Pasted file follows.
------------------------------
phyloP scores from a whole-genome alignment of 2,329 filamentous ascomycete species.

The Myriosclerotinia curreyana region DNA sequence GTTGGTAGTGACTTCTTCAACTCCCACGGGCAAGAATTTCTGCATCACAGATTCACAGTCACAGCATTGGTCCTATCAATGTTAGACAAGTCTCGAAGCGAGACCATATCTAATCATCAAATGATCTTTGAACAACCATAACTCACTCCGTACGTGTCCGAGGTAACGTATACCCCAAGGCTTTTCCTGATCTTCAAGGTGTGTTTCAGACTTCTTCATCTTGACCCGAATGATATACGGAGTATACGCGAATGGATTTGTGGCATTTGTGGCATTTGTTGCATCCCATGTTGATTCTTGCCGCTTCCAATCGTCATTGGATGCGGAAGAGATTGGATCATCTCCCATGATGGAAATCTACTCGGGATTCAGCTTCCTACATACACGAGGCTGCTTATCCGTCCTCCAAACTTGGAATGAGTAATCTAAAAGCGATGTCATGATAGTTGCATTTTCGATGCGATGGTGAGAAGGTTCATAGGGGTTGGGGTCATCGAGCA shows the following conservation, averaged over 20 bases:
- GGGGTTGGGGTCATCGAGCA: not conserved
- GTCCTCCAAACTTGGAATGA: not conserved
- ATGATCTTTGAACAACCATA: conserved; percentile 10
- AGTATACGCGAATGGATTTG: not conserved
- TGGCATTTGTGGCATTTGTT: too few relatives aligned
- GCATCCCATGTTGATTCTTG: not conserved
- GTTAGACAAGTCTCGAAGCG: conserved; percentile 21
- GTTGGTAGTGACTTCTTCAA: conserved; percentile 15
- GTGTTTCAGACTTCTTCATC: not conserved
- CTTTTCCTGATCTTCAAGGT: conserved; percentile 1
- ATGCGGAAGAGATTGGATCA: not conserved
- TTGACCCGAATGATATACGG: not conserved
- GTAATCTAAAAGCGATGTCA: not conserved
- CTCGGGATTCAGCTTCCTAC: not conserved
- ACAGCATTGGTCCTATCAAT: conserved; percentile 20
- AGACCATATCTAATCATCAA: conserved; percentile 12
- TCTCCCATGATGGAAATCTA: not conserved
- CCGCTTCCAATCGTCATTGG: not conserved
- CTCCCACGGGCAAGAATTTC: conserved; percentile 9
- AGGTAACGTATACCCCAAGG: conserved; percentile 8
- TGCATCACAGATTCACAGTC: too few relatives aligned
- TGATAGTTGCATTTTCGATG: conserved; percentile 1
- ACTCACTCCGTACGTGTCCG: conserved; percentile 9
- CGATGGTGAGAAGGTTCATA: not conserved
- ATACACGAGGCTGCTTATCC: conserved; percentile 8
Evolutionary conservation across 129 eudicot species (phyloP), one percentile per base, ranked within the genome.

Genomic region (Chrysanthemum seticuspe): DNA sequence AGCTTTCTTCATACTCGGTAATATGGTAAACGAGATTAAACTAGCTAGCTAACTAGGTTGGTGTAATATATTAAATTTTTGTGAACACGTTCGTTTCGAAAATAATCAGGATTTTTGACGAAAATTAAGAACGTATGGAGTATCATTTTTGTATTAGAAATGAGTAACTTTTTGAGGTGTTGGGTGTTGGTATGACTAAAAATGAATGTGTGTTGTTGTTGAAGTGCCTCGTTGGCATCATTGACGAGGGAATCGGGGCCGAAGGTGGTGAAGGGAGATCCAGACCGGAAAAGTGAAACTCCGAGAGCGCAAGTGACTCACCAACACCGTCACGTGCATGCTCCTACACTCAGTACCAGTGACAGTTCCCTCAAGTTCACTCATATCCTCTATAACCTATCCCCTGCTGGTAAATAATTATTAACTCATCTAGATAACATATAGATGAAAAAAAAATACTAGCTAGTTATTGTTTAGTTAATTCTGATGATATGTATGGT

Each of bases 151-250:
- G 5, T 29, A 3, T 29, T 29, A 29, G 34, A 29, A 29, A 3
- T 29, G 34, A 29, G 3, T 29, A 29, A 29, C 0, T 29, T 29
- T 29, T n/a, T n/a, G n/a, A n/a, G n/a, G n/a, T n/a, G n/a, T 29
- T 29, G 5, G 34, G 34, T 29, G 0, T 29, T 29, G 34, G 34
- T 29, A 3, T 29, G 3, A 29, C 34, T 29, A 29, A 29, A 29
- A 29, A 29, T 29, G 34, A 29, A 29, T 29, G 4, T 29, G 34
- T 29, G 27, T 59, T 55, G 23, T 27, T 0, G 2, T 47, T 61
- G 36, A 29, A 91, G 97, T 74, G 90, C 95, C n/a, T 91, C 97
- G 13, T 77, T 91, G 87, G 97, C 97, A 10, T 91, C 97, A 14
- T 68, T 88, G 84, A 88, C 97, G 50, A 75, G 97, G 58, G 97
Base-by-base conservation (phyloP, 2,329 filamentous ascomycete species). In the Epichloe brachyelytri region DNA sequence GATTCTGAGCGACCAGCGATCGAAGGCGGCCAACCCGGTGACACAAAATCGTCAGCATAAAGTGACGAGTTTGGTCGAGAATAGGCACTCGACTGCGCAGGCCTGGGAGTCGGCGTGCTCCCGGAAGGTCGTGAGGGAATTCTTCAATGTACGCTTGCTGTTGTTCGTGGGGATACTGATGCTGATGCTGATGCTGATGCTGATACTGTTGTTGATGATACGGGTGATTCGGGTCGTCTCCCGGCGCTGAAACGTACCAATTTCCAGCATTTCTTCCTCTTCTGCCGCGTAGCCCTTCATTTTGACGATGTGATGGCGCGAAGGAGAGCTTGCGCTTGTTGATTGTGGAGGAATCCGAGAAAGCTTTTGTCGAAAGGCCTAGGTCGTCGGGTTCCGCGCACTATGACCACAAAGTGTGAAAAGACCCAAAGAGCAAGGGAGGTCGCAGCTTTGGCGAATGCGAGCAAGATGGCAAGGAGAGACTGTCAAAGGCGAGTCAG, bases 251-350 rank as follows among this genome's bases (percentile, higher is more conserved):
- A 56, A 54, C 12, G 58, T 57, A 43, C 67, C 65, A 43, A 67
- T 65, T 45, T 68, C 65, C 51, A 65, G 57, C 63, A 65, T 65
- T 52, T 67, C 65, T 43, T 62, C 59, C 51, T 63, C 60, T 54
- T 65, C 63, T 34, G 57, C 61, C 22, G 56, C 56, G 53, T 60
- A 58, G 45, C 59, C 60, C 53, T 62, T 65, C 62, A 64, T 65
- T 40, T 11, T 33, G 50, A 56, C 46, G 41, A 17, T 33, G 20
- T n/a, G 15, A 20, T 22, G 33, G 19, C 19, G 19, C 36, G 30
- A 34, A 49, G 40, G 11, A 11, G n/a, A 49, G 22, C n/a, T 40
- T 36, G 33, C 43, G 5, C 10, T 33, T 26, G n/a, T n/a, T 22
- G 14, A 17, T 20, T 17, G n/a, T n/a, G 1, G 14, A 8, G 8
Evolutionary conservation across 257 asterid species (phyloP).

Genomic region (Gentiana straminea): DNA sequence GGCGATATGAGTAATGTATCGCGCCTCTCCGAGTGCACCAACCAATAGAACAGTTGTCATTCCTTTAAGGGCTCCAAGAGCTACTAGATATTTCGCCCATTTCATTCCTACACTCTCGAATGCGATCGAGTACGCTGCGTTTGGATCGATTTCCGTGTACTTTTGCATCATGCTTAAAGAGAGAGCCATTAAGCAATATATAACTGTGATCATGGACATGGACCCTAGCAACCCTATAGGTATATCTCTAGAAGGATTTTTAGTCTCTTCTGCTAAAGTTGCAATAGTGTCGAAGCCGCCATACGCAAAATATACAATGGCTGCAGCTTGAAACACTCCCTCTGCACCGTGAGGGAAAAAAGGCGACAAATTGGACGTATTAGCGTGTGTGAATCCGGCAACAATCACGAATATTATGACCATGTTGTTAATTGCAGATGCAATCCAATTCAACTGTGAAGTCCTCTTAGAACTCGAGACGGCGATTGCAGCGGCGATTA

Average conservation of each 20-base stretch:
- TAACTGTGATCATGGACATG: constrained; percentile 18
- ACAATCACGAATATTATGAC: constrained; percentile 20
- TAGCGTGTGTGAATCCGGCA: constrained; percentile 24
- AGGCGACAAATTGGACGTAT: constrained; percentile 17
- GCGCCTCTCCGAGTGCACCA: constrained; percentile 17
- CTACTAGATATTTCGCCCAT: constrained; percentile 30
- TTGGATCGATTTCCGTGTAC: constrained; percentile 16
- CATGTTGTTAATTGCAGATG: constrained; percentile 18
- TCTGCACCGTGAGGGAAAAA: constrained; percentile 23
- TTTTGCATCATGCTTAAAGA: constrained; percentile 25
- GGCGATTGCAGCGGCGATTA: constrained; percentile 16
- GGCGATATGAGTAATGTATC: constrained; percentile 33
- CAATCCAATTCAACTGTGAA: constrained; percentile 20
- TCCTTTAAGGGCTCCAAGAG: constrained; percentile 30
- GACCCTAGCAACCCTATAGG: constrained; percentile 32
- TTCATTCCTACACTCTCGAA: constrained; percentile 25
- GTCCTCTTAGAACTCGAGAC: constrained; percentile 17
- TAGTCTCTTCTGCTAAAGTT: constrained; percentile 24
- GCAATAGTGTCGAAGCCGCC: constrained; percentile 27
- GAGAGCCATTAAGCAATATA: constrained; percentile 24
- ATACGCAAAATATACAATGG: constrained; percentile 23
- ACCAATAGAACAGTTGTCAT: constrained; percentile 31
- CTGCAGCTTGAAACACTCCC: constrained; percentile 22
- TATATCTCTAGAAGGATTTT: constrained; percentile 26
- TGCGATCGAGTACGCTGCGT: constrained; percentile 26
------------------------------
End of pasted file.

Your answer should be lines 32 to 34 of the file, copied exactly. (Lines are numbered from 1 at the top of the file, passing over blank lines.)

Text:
- T 29, G 34, A 29, G 3, T 29, A 29, A 29, C 0, T 29, T 29
- T 29, T n/a, T n/a, G n/a, A n/a, G n/a, G n/a, T n/a, G n/a, T 29
- T 29, G 5, G 34, G 34, T 29, G 0, T 29, T 29, G 34, G 34